Read Intentions by Oscar Wilde Online

intentions

Originally published in 1891 when Wilde was at the height of his form, these brilliant essays on art, literature, criticism, and society display the flamboyant poseur’s famous wit and wide learning. A leading spokesman for the English Aesthetic movement, Wilde promoted "art for art’s sake" against critics who argued that art must serve a moral purpose. On every page of thiOriginally published in 1891 when Wilde was at the height of his form, these brilliant essays on art, literature, criticism, and society display the flamboyant poseur’s famous wit and wide learning. A leading spokesman for the English Aesthetic movement, Wilde promoted "art for art’s sake" against critics who argued that art must serve a moral purpose. On every page of this collection the gifted literary stylist admirably demonstrates not only that the characteristics of art are "distinction, charm, beauty, and imaginative power," but also that criticism itself can be raised to an art form possessing these very qualities.In the opening essay, Wilde laments the "decay of Lying as an art, a science, and a social pleasure." He takes to task modern literary realists like Henry James and Emile Zola for their "monstrous worship of facts" and stifling of the imagination. What makes art wonderful, he says, is that it is "absolutely indifferent to fact, [art] invents, imagines, dreams, and keeps between herself and reality the impenetrable barrier of beautiful style, of decorative or ideal treatment."The next essay, "Pen, Pencil, and Poison," is a fascinating literary appreciation of the life of Thomas Griffiths Wainewright, a talented painter, art critic, antiquarian, friend of Charles Lamb, and — murderer.The heart of the collection is the long two-part essay titled "The Critic as Artist." In one memorable passage after another, Wilde goes to great lengths to show that the critic is every bit as much an artist as the artist himself, in some cases more so. A good critic is like a virtuoso interpreter: "When Rubinstein plays … he gives us not merely Beethoven, but also himself, and so gives us Beethoven absolutely…made vivid and wonderful to us by a new and intense personality. When a great actor plays Shakespeare we have the same experience."Finally, in "The Truth of Masks," Wilde returns to the theme of art as artifice and creative deception. This essay focuses on the use of masks, disguises, and costume in Shakespeare.For newcomers to Wilde and those who already know his famous plays and fiction, this superb collection of his criticism offers many delights....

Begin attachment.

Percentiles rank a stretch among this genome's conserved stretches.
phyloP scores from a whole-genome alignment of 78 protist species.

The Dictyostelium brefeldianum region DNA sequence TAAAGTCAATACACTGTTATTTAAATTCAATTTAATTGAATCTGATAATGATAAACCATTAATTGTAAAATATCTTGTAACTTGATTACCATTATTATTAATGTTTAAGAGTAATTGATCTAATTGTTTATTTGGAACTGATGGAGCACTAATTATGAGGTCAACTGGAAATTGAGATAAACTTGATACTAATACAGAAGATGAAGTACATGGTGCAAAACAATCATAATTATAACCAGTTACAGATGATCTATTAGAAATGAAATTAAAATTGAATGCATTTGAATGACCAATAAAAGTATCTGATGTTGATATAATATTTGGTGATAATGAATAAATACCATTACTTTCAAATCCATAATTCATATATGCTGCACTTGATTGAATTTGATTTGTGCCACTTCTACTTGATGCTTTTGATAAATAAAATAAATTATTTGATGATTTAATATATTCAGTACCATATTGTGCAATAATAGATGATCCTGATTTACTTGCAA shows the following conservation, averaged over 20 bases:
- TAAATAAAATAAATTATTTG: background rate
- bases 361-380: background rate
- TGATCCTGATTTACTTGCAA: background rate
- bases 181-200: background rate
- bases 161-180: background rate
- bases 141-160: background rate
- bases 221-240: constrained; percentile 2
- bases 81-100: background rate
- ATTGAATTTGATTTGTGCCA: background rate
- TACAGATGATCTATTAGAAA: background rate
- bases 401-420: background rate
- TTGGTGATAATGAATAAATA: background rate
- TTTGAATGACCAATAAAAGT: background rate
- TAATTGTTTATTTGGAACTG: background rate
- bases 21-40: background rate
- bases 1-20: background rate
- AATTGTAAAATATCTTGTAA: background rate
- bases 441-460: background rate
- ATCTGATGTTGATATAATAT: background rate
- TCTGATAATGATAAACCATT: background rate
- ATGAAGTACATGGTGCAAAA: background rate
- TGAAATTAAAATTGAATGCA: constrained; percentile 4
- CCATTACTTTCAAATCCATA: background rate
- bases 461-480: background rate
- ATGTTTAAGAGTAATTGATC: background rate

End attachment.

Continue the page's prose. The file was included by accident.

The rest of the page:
Title : Intentions
Author :
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ISBN : 9781591021957
Format Type : Paperback
Number of Pages : 263 Pages
Status : Available For Download
Last checked : 21 Minutes ago!

Intentions Reviews

  • leynes
    2018-12-05 06:11